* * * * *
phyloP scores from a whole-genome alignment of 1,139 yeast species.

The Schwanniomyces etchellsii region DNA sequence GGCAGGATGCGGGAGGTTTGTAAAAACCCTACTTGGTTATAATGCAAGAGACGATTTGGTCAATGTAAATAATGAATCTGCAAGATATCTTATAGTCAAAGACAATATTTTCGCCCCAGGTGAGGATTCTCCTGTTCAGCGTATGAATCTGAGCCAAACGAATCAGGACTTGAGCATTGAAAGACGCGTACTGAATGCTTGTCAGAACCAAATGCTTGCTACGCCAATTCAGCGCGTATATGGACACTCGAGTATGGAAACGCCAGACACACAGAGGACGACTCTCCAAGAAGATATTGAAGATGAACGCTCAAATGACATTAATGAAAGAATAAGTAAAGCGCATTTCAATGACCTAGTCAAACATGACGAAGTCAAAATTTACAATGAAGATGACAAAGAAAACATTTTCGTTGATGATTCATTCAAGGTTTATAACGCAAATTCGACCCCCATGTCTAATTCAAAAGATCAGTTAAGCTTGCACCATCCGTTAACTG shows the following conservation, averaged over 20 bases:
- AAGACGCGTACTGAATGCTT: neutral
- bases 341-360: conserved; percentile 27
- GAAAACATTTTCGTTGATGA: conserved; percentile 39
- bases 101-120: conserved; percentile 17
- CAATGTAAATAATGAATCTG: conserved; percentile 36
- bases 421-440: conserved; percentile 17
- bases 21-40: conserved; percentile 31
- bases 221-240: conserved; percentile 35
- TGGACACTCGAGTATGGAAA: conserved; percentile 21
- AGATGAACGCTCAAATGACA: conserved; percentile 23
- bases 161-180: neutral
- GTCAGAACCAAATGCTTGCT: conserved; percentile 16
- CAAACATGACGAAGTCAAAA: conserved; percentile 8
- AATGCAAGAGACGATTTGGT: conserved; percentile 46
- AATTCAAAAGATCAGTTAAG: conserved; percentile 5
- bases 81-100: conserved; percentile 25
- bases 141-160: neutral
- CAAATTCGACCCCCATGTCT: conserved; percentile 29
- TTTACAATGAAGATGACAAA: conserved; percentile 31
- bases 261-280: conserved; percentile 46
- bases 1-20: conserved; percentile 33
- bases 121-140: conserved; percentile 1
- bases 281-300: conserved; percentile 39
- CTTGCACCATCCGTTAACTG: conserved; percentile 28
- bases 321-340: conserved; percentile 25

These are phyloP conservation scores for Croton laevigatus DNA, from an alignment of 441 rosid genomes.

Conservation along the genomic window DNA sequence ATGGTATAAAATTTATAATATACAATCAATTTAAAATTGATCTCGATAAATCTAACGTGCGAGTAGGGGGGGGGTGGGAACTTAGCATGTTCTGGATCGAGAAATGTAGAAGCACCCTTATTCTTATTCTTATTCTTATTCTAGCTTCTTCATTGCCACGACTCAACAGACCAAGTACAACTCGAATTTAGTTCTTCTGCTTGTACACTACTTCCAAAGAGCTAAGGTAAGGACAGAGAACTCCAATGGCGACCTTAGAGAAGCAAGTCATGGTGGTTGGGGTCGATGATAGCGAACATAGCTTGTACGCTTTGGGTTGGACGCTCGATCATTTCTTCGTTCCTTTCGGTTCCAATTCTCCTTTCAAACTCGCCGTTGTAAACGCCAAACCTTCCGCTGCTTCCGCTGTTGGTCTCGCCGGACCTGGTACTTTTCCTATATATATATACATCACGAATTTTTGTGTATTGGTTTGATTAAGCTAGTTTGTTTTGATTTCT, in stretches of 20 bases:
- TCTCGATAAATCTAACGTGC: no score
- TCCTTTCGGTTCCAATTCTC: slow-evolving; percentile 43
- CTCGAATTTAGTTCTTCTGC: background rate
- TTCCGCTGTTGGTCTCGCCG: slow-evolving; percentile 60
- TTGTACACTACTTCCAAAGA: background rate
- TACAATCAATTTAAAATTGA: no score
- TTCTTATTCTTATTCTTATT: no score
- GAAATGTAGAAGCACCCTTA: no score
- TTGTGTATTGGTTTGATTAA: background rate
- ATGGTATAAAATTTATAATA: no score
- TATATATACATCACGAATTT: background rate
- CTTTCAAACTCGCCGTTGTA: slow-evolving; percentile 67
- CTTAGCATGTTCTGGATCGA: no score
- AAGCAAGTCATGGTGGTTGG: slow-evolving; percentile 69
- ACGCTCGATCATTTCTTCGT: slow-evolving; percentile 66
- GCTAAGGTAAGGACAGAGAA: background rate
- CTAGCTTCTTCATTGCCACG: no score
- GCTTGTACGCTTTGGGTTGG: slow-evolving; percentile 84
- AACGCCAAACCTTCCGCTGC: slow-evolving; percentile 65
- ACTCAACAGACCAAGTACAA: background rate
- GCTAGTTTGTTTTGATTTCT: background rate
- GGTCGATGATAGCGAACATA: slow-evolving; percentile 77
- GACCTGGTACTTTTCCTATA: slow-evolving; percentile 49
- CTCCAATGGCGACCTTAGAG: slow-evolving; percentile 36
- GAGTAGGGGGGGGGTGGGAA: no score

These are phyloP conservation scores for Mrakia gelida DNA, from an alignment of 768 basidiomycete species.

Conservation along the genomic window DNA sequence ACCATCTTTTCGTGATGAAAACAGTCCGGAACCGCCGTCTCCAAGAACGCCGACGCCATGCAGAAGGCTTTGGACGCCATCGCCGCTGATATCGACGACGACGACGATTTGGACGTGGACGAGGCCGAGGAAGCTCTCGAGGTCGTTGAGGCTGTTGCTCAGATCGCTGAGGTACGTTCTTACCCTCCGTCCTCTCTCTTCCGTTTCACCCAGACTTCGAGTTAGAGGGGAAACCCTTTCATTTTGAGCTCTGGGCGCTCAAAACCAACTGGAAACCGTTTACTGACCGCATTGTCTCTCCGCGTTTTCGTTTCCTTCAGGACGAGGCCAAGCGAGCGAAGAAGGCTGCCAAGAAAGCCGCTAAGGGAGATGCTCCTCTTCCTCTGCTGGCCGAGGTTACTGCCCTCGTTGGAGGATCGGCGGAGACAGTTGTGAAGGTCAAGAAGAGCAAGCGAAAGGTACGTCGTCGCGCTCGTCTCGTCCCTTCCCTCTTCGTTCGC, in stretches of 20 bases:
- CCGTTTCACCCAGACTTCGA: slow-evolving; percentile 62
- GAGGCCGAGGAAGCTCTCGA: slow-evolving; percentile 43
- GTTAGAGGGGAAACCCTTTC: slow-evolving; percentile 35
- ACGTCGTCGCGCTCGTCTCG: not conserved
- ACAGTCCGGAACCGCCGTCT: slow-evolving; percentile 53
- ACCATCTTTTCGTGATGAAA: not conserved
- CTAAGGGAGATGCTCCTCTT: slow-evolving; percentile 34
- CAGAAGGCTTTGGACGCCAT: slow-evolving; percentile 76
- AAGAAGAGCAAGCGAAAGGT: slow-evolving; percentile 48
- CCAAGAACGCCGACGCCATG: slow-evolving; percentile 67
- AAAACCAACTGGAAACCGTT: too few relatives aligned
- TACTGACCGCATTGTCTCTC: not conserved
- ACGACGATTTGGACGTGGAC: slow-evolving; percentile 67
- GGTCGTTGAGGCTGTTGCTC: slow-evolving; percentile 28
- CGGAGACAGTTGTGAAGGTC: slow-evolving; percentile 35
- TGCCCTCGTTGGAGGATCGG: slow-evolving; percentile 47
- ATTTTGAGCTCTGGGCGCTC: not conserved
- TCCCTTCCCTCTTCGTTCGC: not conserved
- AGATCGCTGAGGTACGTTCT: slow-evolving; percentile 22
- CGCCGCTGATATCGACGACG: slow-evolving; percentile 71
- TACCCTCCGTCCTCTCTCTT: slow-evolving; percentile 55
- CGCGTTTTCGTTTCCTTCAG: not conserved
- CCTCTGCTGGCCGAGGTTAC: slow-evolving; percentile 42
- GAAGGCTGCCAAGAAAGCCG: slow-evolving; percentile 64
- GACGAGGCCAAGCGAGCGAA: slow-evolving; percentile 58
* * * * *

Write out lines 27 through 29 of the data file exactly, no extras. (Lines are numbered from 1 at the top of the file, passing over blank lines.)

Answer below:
- bases 321-340: conserved; percentile 25

These are phyloP conservation scores for Croton laevigatus DNA, from an alignment of 441 rosid genomes.

Conservation along the genomic window DNA sequence ATGGTATAAAATTTATAATATACAATCAATTTAAAATTGATCTCGATAAATCTAACGTGCGAGTAGGGGGGGGGTGGGAACTTAGCATGTTCTGGATCGAGAAATGTAGAAGCACCCTTATTCTTATTCTTATTCTTATTCTAGCTTCTTCATTGCCACGACTCAACAGACCAAGTACAACTCGAATTTAGTTCTTCTGCTTGTACACTACTTCCAAAGAGCTAAGGTAAGGACAGAGAACTCCAATGGCGACCTTAGAGAAGCAAGTCATGGTGGTTGGGGTCGATGATAGCGAACATAGCTTGTACGCTTTGGGTTGGACGCTCGATCATTTCTTCGTTCCTTTCGGTTCCAATTCTCCTTTCAAACTCGCCGTTGTAAACGCCAAACCTTCCGCTGCTTCCGCTGTTGGTCTCGCCGGACCTGGTACTTTTCCTATATATATATACATCACGAATTTTTGTGTATTGGTTTGATTAAGCTAGTTTGTTTTGATTTCT, in stretches of 20 bases: